Ho Chi Minh City — officially renamed from Saigon in 1975 — is the business, commerce, and government capital of southern Vietnam. With a population now topping eight million, it attracts more and more residents each year — for jobs, for education, for hope of a better life — as the country, and the world, continue their transitions from rural to urban living. It’s the engine that drives the Vietnamese economy, blatantly displayed in the form of glass, steel, and the nagging smell of petrol. Everything is moving. The city is abuzz.
But, my God, is it boring.
There just isn’t very much here. Don’t get me wrong, you’ll find plenty of people trying to sell you a good time, usually in the form of the “three Ms”: massages, motorbikes, and marijuana. But if you’ve come to experience the local culture — to discover something uniquely Vietnamese — you’re probably out of luck. Normally, even in places with barely anything to do, I can take the city underfoot and just explore, leading to satisfying finds like great restaurants or local street murals. But I have never seen a city less conducive to walking. The heat is always stifling, often in the mid-thirties even at night; the motorbike herds turn every street crossing into a stampede; and with so many fumes and honks in the air, your lungs might collapse and your pulsing head explode by the time you’ve reached the next block anyway.
Okay, you’ll find cafes, bars aplenty, and hipster art-shows with touring DJs. I’m sure if you lived here, you’d find stuff to do. And, between Netflix, video games, and books I’ve been meaning to read, I do more than watch paint dry. But it’s now my third week here, and most nights I’m indoors. Apart from the ludicrous chaos, there isn’t anything in HCMC you couldn’t find somewhere else.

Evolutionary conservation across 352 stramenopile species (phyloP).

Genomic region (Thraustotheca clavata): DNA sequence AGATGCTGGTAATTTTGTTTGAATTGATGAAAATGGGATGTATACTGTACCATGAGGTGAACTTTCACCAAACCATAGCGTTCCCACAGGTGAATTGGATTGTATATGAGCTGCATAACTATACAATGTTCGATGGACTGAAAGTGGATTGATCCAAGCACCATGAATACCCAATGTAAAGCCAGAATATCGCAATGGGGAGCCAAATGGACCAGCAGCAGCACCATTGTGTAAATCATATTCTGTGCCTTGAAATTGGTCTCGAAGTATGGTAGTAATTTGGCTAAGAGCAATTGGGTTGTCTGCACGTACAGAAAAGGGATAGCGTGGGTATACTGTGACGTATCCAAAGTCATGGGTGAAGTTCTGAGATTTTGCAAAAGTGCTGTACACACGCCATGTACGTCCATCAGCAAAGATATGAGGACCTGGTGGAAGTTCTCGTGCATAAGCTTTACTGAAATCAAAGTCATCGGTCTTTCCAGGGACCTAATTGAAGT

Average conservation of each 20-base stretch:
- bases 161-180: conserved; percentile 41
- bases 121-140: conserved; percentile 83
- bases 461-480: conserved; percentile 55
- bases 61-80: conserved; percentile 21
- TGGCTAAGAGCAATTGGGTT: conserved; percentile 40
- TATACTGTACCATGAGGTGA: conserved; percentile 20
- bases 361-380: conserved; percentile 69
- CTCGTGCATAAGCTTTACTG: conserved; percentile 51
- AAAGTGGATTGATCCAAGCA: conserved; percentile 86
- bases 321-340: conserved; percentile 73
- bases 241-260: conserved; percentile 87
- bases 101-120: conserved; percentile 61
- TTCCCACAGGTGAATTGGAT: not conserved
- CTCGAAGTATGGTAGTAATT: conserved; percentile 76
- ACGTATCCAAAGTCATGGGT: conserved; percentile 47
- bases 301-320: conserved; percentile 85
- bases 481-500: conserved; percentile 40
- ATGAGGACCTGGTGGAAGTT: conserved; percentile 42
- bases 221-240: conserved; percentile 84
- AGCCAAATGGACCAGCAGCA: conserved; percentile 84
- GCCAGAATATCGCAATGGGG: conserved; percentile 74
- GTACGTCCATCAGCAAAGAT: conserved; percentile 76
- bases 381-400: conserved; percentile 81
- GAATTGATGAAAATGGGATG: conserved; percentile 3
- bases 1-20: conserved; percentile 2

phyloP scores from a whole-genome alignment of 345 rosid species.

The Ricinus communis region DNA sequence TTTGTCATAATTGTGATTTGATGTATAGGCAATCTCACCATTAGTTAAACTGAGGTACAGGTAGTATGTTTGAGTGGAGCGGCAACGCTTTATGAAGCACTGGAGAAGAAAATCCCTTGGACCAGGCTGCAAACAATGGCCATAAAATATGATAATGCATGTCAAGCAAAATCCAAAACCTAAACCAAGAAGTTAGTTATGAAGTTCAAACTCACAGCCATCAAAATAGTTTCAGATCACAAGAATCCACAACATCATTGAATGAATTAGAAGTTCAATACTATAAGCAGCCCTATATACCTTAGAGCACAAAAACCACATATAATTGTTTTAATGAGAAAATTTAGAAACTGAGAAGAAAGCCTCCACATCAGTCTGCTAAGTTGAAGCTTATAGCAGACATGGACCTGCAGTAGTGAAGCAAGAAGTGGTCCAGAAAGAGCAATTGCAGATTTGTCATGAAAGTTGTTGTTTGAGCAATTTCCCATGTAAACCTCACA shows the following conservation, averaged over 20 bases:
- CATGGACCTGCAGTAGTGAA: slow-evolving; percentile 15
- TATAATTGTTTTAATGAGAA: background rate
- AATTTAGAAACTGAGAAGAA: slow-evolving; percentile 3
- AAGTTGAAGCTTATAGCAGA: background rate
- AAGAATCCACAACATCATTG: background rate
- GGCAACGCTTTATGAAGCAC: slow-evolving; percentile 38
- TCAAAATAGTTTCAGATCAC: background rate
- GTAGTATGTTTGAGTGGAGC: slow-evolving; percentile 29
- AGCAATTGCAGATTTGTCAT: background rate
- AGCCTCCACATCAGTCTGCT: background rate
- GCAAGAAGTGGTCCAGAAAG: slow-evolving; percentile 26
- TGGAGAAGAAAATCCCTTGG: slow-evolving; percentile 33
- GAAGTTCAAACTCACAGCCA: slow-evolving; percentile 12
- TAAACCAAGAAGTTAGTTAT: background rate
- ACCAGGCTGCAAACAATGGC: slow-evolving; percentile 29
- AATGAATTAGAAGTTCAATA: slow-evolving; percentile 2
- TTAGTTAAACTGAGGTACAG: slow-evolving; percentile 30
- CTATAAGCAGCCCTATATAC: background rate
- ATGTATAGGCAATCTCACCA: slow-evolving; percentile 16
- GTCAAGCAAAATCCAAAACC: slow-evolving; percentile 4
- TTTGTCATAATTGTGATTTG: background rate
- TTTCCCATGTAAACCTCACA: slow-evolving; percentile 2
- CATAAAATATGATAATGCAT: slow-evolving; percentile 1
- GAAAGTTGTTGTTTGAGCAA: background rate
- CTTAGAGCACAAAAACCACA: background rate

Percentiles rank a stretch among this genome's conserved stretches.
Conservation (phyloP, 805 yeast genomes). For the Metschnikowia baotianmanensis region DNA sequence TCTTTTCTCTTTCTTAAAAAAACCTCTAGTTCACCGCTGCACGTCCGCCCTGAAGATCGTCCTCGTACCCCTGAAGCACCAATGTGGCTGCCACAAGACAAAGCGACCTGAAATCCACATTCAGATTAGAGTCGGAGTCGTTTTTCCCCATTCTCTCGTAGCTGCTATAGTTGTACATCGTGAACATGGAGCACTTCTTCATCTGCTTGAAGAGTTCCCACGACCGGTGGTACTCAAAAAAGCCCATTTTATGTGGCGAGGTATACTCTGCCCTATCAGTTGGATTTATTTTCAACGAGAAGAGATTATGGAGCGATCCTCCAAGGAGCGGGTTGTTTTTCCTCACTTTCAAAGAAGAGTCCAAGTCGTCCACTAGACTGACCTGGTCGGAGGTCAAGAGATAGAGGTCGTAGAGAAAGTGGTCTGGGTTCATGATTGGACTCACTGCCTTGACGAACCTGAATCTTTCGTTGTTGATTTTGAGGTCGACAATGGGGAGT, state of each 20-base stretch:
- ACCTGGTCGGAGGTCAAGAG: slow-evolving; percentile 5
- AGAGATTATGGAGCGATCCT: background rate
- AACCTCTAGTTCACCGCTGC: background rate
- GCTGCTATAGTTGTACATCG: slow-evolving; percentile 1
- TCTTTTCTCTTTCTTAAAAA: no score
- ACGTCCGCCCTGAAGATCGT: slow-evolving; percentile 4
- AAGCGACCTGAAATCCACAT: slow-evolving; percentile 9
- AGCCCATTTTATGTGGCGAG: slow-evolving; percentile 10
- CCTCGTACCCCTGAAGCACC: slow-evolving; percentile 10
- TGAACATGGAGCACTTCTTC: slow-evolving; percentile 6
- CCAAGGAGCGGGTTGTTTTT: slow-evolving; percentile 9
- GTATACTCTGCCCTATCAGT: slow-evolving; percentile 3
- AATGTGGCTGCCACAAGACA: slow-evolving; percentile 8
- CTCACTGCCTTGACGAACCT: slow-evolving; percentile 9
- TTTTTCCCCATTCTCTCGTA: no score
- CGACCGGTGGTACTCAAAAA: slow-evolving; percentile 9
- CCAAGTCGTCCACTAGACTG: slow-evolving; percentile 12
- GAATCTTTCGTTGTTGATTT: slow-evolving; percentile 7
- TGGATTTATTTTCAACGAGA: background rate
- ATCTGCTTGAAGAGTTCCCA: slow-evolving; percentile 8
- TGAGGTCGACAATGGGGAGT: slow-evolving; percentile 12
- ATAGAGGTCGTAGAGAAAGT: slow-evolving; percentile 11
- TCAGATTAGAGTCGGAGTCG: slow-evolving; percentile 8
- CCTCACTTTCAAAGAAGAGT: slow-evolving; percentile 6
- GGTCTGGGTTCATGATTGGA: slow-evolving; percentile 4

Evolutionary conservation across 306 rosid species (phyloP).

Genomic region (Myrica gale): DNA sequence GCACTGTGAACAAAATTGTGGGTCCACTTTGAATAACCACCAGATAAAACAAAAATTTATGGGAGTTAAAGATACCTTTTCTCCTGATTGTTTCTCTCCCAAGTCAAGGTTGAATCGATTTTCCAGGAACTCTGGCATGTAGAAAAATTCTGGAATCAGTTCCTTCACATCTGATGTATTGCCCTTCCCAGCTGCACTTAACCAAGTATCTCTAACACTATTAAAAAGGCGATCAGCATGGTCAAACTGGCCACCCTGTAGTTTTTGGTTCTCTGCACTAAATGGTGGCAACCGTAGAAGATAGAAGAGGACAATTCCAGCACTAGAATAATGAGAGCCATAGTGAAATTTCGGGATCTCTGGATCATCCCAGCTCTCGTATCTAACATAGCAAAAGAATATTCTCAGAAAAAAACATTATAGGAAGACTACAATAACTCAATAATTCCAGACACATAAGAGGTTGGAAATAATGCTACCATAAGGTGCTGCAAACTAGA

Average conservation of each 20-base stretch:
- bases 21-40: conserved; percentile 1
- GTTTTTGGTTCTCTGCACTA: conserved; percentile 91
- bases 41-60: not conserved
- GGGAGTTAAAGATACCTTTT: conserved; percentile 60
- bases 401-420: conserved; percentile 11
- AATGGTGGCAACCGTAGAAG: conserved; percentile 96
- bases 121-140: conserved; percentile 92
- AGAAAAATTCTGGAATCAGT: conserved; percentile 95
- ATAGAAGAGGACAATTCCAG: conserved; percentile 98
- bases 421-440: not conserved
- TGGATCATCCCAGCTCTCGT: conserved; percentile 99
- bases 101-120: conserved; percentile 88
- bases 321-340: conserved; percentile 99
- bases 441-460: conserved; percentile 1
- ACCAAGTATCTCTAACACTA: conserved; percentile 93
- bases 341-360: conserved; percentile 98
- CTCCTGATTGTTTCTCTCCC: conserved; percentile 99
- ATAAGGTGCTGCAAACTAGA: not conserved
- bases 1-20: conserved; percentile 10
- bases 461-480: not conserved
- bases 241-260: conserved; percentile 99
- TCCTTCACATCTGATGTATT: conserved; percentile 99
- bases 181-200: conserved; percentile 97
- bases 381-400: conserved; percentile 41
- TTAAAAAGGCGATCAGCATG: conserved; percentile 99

I am still glad we stopped here. Not every location can be incredible and there is something to be said about just seeing people live. If you’re thinking about Vietnam in general, HCMC is actually an excellent hub for planning tours around the whole country — like the Cai Rang Floating Market or a cruise down Halong Bay (both of which I’m jealous Amanda checked off while I’ve been working). But if you’re planning to stay put, touring this city doesn’t require a month, and it probably doesn’t even require a week. It’s been an experience, Saigon, but I am looking forward to leaving. I’m excited for other parts of Vietnam.
Background image by Diego Delso
CORRECTION: An earlier version of this article implied that HCMC is the capital of Vietnam. Saigon was the capital of South Vietnam, but Hanoi was the capital of the North, and Hanoi remained the country’s capital after the North won their revolution.